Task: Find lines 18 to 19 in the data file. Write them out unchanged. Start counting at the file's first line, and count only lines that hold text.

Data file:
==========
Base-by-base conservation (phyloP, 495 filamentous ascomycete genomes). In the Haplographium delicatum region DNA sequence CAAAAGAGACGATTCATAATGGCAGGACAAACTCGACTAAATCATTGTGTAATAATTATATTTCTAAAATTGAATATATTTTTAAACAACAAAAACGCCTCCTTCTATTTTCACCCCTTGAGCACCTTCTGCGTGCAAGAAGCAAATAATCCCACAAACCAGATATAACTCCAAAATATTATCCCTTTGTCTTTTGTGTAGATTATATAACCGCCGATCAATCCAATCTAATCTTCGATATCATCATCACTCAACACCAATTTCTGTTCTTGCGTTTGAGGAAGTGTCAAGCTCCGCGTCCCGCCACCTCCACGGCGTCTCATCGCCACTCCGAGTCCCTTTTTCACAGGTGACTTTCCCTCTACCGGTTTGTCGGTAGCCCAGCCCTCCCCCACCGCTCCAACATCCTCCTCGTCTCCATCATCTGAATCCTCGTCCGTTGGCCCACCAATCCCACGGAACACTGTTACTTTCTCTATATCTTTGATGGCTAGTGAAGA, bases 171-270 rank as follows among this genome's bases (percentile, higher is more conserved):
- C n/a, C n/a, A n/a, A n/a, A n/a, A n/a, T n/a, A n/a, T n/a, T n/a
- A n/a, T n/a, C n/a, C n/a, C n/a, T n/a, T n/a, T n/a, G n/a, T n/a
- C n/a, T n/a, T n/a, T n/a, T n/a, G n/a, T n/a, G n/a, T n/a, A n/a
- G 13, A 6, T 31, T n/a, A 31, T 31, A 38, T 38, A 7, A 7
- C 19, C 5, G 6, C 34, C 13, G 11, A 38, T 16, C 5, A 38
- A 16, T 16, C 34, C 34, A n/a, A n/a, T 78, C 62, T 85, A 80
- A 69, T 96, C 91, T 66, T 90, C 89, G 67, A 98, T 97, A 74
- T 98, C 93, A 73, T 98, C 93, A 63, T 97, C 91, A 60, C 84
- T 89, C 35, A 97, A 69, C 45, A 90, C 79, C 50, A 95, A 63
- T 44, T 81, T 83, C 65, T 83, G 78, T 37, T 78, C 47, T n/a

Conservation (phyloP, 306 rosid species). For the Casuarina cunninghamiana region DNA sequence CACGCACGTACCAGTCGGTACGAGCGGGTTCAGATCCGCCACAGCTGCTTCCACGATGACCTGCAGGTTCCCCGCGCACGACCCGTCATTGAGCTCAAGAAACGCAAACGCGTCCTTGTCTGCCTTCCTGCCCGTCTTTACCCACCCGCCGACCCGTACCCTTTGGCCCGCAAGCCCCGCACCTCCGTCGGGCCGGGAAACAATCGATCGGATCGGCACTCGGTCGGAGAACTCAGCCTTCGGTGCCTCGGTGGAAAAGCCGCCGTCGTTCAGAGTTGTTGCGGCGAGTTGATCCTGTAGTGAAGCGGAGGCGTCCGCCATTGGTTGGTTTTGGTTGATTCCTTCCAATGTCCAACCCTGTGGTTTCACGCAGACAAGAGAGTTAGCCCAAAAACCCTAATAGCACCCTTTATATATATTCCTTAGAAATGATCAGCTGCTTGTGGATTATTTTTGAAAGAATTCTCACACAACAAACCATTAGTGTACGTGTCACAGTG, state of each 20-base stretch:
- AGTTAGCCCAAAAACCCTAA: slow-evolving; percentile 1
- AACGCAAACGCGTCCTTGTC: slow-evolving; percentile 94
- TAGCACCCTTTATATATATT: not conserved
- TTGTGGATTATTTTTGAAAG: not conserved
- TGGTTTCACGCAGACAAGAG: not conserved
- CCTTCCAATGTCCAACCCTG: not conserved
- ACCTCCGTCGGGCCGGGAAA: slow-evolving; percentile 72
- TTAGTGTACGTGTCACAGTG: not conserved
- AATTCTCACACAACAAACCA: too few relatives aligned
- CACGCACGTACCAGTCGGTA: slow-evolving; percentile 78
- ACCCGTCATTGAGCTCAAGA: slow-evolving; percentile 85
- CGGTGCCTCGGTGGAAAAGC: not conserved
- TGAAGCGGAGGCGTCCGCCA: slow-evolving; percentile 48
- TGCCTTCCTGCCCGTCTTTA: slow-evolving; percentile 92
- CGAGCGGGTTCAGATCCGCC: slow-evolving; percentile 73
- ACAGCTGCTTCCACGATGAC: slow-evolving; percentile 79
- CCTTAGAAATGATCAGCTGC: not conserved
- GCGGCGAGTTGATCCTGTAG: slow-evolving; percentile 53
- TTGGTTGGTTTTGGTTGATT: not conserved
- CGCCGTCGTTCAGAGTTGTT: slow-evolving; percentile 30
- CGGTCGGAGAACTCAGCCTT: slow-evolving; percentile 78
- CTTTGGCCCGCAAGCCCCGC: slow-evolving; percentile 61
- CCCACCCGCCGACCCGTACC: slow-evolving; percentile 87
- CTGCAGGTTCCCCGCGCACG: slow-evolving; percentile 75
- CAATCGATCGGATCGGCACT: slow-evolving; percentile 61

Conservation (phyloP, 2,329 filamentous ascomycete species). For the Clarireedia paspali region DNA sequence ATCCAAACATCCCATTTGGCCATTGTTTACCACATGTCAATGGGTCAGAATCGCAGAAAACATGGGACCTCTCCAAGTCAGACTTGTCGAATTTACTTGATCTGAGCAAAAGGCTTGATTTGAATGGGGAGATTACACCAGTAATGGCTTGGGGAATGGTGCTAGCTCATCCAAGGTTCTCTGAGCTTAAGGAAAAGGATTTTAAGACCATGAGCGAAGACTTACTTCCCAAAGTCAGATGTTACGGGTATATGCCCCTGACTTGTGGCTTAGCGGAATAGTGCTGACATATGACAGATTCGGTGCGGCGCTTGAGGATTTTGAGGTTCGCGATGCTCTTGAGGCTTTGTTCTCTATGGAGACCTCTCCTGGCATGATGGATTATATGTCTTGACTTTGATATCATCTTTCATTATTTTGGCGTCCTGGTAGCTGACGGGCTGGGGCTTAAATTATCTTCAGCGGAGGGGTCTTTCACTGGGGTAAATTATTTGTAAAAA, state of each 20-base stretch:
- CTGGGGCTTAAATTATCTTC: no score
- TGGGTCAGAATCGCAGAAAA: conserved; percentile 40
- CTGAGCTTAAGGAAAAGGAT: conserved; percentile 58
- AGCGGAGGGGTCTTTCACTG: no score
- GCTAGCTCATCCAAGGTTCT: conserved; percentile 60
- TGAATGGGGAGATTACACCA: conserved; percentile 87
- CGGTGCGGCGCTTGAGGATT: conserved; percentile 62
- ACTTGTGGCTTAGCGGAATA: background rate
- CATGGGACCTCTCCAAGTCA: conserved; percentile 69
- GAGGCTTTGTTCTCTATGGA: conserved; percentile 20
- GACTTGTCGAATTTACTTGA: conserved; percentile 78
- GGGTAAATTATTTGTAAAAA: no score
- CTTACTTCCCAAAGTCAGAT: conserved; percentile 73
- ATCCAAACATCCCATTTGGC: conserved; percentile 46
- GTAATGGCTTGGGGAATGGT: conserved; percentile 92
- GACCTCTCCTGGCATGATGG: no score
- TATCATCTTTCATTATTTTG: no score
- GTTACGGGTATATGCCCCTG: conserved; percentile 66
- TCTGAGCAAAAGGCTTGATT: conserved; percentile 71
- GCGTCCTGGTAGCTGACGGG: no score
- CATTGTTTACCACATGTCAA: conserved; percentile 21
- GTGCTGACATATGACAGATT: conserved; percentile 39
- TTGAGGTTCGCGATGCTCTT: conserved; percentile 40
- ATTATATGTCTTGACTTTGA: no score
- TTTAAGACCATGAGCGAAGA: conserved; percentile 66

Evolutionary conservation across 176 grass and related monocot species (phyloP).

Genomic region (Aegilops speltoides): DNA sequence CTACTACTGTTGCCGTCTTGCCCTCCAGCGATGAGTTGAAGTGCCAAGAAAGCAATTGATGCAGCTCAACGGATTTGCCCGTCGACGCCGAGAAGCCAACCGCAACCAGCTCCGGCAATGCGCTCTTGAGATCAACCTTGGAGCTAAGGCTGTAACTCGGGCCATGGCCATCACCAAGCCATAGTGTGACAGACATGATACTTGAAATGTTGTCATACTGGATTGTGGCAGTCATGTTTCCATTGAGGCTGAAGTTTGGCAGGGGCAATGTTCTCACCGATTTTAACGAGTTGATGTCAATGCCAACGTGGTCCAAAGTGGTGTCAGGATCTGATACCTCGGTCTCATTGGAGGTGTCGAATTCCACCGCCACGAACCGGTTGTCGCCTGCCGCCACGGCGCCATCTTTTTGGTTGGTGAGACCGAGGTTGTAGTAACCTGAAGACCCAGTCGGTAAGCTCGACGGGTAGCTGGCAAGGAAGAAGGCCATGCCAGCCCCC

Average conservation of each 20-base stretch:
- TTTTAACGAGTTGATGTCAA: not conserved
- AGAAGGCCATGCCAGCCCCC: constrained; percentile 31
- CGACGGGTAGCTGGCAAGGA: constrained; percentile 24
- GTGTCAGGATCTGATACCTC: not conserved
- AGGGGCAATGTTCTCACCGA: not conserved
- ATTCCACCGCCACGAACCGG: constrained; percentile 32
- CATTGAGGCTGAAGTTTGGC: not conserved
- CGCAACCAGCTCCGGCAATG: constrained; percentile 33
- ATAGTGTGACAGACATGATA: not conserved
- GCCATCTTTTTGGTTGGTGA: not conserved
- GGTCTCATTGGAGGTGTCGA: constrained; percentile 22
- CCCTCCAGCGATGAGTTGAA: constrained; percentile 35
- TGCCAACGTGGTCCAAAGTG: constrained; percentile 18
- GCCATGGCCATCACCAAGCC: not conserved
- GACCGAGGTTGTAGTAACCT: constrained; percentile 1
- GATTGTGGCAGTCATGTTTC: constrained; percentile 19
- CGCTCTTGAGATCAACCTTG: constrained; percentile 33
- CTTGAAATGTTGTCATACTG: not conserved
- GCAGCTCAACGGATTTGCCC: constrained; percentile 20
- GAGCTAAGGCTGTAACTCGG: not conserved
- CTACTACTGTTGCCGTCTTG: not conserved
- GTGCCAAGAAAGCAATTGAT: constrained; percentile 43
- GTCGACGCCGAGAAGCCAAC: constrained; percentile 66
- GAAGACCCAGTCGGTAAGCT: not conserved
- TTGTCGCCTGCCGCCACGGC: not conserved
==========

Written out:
- CCTTCCAATGTCCAACCCTG: not conserved
- ACCTCCGTCGGGCCGGGAAA: slow-evolving; percentile 72